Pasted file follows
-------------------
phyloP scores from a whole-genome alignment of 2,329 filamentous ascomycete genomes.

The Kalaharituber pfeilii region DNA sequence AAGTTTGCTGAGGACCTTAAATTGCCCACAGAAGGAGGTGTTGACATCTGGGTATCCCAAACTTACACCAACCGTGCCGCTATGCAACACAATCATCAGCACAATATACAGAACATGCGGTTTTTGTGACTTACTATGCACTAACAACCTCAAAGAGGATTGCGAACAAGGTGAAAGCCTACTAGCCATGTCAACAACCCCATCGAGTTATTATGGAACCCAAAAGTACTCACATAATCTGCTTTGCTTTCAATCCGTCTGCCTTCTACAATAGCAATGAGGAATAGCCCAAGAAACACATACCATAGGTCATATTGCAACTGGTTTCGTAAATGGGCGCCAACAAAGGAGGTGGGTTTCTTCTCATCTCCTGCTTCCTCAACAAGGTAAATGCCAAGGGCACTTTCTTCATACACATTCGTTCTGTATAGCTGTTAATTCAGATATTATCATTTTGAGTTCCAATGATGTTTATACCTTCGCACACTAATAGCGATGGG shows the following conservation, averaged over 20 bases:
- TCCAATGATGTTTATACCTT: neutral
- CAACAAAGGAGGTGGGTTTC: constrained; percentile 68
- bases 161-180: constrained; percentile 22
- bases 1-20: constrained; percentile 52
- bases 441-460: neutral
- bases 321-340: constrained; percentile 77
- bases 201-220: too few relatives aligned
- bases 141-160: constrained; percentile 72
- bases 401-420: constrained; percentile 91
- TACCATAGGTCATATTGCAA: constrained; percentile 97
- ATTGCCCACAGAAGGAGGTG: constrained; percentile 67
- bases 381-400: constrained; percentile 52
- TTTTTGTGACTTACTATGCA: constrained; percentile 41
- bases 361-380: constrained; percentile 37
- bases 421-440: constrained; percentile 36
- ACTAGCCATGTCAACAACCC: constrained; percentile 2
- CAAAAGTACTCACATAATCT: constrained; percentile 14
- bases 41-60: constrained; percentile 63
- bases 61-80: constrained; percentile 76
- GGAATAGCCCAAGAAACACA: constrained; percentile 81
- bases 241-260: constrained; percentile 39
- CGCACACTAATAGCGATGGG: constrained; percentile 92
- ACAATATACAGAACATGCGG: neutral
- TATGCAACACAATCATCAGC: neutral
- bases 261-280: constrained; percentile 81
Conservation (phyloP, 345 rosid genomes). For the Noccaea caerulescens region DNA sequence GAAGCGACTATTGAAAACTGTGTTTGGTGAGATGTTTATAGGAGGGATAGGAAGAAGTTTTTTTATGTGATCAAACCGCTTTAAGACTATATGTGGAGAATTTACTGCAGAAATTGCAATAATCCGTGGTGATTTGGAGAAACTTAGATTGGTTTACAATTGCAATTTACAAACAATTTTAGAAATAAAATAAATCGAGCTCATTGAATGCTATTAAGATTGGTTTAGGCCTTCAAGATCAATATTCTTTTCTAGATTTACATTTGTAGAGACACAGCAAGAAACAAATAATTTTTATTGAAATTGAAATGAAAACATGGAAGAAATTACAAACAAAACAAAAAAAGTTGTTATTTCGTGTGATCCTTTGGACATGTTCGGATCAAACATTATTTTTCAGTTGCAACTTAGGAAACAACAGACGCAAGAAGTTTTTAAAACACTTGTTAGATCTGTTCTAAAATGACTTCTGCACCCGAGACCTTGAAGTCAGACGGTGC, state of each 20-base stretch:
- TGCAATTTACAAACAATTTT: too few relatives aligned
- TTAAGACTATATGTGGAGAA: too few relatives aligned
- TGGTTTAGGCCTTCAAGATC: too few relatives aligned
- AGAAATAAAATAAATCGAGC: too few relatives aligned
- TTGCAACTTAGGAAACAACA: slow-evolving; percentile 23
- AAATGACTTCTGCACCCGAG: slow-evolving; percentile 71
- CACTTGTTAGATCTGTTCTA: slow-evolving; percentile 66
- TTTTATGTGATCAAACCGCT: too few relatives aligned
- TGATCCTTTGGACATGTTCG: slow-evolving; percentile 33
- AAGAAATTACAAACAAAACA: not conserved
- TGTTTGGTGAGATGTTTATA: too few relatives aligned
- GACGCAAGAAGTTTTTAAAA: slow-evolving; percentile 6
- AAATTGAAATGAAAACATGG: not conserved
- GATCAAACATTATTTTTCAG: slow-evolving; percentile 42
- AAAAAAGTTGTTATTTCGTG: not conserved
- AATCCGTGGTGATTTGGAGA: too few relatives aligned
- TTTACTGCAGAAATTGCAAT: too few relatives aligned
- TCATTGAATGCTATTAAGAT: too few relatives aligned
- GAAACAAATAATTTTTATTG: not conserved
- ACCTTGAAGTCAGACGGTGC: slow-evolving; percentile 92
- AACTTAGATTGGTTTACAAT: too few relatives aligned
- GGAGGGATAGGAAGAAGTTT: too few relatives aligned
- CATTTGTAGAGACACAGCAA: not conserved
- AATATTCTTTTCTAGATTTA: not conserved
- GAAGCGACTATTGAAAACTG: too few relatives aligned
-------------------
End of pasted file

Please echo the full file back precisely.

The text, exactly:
phyloP scores from a whole-genome alignment of 2,329 filamentous ascomycete genomes.

The Kalaharituber pfeilii region DNA sequence AAGTTTGCTGAGGACCTTAAATTGCCCACAGAAGGAGGTGTTGACATCTGGGTATCCCAAACTTACACCAACCGTGCCGCTATGCAACACAATCATCAGCACAATATACAGAACATGCGGTTTTTGTGACTTACTATGCACTAACAACCTCAAAGAGGATTGCGAACAAGGTGAAAGCCTACTAGCCATGTCAACAACCCCATCGAGTTATTATGGAACCCAAAAGTACTCACATAATCTGCTTTGCTTTCAATCCGTCTGCCTTCTACAATAGCAATGAGGAATAGCCCAAGAAACACATACCATAGGTCATATTGCAACTGGTTTCGTAAATGGGCGCCAACAAAGGAGGTGGGTTTCTTCTCATCTCCTGCTTCCTCAACAAGGTAAATGCCAAGGGCACTTTCTTCATACACATTCGTTCTGTATAGCTGTTAATTCAGATATTATCATTTTGAGTTCCAATGATGTTTATACCTTCGCACACTAATAGCGATGGG shows the following conservation, averaged over 20 bases:
- TCCAATGATGTTTATACCTT: neutral
- CAACAAAGGAGGTGGGTTTC: constrained; percentile 68
- bases 161-180: constrained; percentile 22
- bases 1-20: constrained; percentile 52
- bases 441-460: neutral
- bases 321-340: constrained; percentile 77
- bases 201-220: too few relatives aligned
- bases 141-160: constrained; percentile 72
- bases 401-420: constrained; percentile 91
- TACCATAGGTCATATTGCAA: constrained; percentile 97
- ATTGCCCACAGAAGGAGGTG: constrained; percentile 67
- bases 381-400: constrained; percentile 52
- TTTTTGTGACTTACTATGCA: constrained; percentile 41
- bases 361-380: constrained; percentile 37
- bases 421-440: constrained; percentile 36
- ACTAGCCATGTCAACAACCC: constrained; percentile 2
- CAAAAGTACTCACATAATCT: constrained; percentile 14
- bases 41-60: constrained; percentile 63
- bases 61-80: constrained; percentile 76
- GGAATAGCCCAAGAAACACA: constrained; percentile 81
- bases 241-260: constrained; percentile 39
- CGCACACTAATAGCGATGGG: constrained; percentile 92
- ACAATATACAGAACATGCGG: neutral
- TATGCAACACAATCATCAGC: neutral
- bases 261-280: constrained; percentile 81
Conservation (phyloP, 345 rosid genomes). For the Noccaea caerulescens region DNA sequence GAAGCGACTATTGAAAACTGTGTTTGGTGAGATGTTTATAGGAGGGATAGGAAGAAGTTTTTTTATGTGATCAAACCGCTTTAAGACTATATGTGGAGAATTTACTGCAGAAATTGCAATAATCCGTGGTGATTTGGAGAAACTTAGATTGGTTTACAATTGCAATTTACAAACAATTTTAGAAATAAAATAAATCGAGCTCATTGAATGCTATTAAGATTGGTTTAGGCCTTCAAGATCAATATTCTTTTCTAGATTTACATTTGTAGAGACACAGCAAGAAACAAATAATTTTTATTGAAATTGAAATGAAAACATGGAAGAAATTACAAACAAAACAAAAAAAGTTGTTATTTCGTGTGATCCTTTGGACATGTTCGGATCAAACATTATTTTTCAGTTGCAACTTAGGAAACAACAGACGCAAGAAGTTTTTAAAACACTTGTTAGATCTGTTCTAAAATGACTTCTGCACCCGAGACCTTGAAGTCAGACGGTGC, state of each 20-base stretch:
- TGCAATTTACAAACAATTTT: too few relatives aligned
- TTAAGACTATATGTGGAGAA: too few relatives aligned
- TGGTTTAGGCCTTCAAGATC: too few relatives aligned
- AGAAATAAAATAAATCGAGC: too few relatives aligned
- TTGCAACTTAGGAAACAACA: slow-evolving; percentile 23
- AAATGACTTCTGCACCCGAG: slow-evolving; percentile 71
- CACTTGTTAGATCTGTTCTA: slow-evolving; percentile 66
- TTTTATGTGATCAAACCGCT: too few relatives aligned
- TGATCCTTTGGACATGTTCG: slow-evolving; percentile 33
- AAGAAATTACAAACAAAACA: not conserved
- TGTTTGGTGAGATGTTTATA: too few relatives aligned
- GACGCAAGAAGTTTTTAAAA: slow-evolving; percentile 6
- AAATTGAAATGAAAACATGG: not conserved
- GATCAAACATTATTTTTCAG: slow-evolving; percentile 42
- AAAAAAGTTGTTATTTCGTG: not conserved
- AATCCGTGGTGATTTGGAGA: too few relatives aligned
- TTTACTGCAGAAATTGCAAT: too few relatives aligned
- TCATTGAATGCTATTAAGAT: too few relatives aligned
- GAAACAAATAATTTTTATTG: not conserved
- ACCTTGAAGTCAGACGGTGC: slow-evolving; percentile 92
- AACTTAGATTGGTTTACAAT: too few relatives aligned
- GGAGGGATAGGAAGAAGTTT: too few relatives aligned
- CATTTGTAGAGACACAGCAA: not conserved
- AATATTCTTTTCTAGATTTA: not conserved
- GAAGCGACTATTGAAAACTG: too few relatives aligned